Around the bend and down the grade of two-lane Highway 188, two Tecates sit on either side of the narrow river bordering California and Mexico. Trucks, semi and pickup, horns blaring, race every which way including straight down the middle of the street churning dust and dirt while drivers shake fists at on-coming traffic.

“We’re looking for Thing Road,” I said.
“I’m looking out for these crazy drivers,” Lee said.
“Thing Road! Here it is! Stop!”
“I can’t stop here. I’ll park over there.”

Highway 188 and Thing Road, in the center of California’s Tecate, is the perfect spot for the historical plaque commemorating Rancho Tecate’s pioneer era of Indian and bandit raids and smuggling Chinese and liquor. But nothing was there.

Across the way, a chain-link fence surrounded two modular trailers housing the Border Patrol. No sign posted Keep Out. The gate was open.
“Park in there,” I said. “I’ll ask here.”
I walked up the steps and through the open door. “Hello! Anyone here? Hello, hello!”
I walked down the hallway and peered into rooms clicking and buzzing with electronic equipment.

A uniformed officer appeared. “How did you get in?” he asked.
“Through the open door,” I said and quickly showed him the printout of the plaque I was looking for before he could usher me outside.
He had never seen it. He directed me to the store owner at the end of the street. “If anyone knows where it is, he does. He’s been here the longest.”

When we drove out of the Border Patrol parking lot, Mexican drivers who previously honked and shook their fists at us, gave us a wide berth and the right-of-way.

Lee parked in front of the store at the end of the street. An attractive young woman led me into the owner’s office. The well-dressed man wore impressive jewelry and exuded wealth and power as he sat behind an ornate desk. Two muscular men stood beside his desk. Paintings graced the wood-paneled walls of the large office. The “boss” motioned for me to sit in plush furniture.

This is something out of a movie, I thought. What am I doing here?

The “boss” confessed he had never seen the plaque. Neither had his assistants.

Alert to Squibob Chapter E Clampus Vitus: The plaque you dedicated on October 4, 1980, near junction of Highway 188 and Thing Road, in Tecate, California, has vanished.

 * * *

 A white Border Patrol truck followed us in our black Bronco on the road along the California-Mexico border. Maybe not the same vehicle because it kept a distance sometimes disappearing from view. Their white truck and our black truck were the only vehicles on the road that afternoon. From San Ysidro to Border Field State Park at the Pacific Ocean, a different Border Patrol vehicle followed closely.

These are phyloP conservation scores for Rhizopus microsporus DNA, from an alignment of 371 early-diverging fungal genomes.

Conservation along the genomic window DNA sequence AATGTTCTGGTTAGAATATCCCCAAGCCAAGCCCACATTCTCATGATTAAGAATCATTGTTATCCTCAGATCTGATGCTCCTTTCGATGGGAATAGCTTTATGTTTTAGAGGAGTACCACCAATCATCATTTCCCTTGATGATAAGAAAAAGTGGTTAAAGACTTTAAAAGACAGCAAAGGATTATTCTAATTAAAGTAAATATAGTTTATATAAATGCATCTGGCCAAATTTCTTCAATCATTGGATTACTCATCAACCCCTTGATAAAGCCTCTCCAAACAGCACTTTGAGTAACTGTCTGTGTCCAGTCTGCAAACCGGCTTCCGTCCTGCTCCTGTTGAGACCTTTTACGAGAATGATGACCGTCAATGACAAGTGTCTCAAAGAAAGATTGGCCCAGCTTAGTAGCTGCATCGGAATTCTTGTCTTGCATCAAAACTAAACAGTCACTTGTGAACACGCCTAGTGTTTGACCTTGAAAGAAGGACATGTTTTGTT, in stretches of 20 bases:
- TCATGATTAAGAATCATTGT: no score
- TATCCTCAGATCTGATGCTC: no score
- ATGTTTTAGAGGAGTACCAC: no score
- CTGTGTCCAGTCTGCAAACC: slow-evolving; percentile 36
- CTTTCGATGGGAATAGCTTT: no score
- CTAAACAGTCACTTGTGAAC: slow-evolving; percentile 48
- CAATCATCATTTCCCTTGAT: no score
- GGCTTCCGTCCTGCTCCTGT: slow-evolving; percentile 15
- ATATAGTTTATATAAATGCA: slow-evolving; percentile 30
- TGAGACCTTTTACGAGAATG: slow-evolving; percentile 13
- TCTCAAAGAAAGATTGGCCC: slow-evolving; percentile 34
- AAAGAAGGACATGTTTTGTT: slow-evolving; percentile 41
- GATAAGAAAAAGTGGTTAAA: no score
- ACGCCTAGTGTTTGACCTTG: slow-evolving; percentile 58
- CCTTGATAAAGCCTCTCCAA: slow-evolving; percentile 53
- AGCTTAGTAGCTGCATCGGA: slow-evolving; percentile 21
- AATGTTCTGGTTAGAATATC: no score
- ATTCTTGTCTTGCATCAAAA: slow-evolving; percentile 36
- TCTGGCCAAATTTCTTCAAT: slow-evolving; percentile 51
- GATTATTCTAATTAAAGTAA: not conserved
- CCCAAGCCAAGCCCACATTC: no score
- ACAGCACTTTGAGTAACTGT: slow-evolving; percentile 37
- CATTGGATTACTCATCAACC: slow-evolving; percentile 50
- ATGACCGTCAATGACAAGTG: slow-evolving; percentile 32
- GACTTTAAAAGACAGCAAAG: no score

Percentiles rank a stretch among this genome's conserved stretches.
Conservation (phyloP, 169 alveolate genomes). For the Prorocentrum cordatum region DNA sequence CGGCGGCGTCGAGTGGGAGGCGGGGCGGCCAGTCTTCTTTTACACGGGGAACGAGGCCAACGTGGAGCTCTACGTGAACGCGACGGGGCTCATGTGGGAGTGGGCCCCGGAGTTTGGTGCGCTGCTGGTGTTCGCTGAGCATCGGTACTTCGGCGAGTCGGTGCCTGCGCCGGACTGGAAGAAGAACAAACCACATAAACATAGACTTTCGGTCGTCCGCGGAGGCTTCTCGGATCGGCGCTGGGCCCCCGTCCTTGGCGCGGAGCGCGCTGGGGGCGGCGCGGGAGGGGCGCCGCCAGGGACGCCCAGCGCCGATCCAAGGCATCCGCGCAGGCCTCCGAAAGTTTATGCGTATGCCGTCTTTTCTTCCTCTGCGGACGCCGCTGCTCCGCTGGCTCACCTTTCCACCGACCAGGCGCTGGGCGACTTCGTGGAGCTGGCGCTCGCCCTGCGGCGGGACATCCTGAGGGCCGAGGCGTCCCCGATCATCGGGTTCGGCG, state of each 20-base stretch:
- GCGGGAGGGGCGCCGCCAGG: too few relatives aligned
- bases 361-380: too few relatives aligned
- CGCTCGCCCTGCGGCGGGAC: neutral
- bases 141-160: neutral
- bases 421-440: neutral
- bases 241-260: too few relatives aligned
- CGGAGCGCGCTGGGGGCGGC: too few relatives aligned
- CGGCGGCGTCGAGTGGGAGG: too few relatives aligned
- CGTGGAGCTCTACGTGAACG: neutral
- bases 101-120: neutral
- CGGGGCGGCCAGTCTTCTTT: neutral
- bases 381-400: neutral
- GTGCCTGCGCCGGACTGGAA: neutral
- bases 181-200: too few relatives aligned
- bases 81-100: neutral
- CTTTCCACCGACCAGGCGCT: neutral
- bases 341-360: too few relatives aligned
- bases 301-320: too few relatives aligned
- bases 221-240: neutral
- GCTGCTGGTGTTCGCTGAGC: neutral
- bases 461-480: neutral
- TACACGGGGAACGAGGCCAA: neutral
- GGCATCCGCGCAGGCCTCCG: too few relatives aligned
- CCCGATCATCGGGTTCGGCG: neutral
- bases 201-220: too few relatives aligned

Signs in the irrigation ditch beside the road warned of danger from contaminated water.

We pulled into the empty parking lot at the end of Monument Road. The Border Patrol vehicle stopped at the other end of the lot.

Mexican men sat shoulder to shoulder on the low rock wall around the parking lot. They all stared at us with the same pleading expression.

Curled barbed wire on top of a chain-link fence separated California from Mexico. Beyond the open field on the other side of the fence, the Tijuana bull fighting arena loomed in the distance. The fence continued into the Pacific Ocean past the low tide mark. A few women and children waded around the fence to enter California. The Border Patrol officer met them on the beach, spoke in Spanish, and motioned for them to go back. They obediently turned around and traced their steps.

While we checked the 1851 boundary marker of the SW corner of the U.S.A and the NW corner of Mexico, the Border Patrol vehicle drove away.

At home weeks later we read about rampant drug and human smuggling through both Tecates. Some things never change.

Caution Sign Along I5 in San Diego, CA

I-5 In San Diego


U.S.A.-Mexico Boundary Monument

U.S.A.-Mexico Boundary Monument


About Lynne Schaefer

Lynne Schaefer has written two newspaper columns ("The Schussboomer" about skiing in California, and "Notes from Lynne's Journal" about Oregon wildlife); travel and garden articles for regional magazines copy for DVD tours of the High Desert Museum and the Newberry National Volcanic Monument, both in Bend, Oregon. She has published three non-fiction books, A Traveler's Guide to Historic California, Christmas Trivia Quiz, and His Daughter's Remembrance.
This entry was posted in California History, Human Interest, Travel and tagged , , . Bookmark the permalink.

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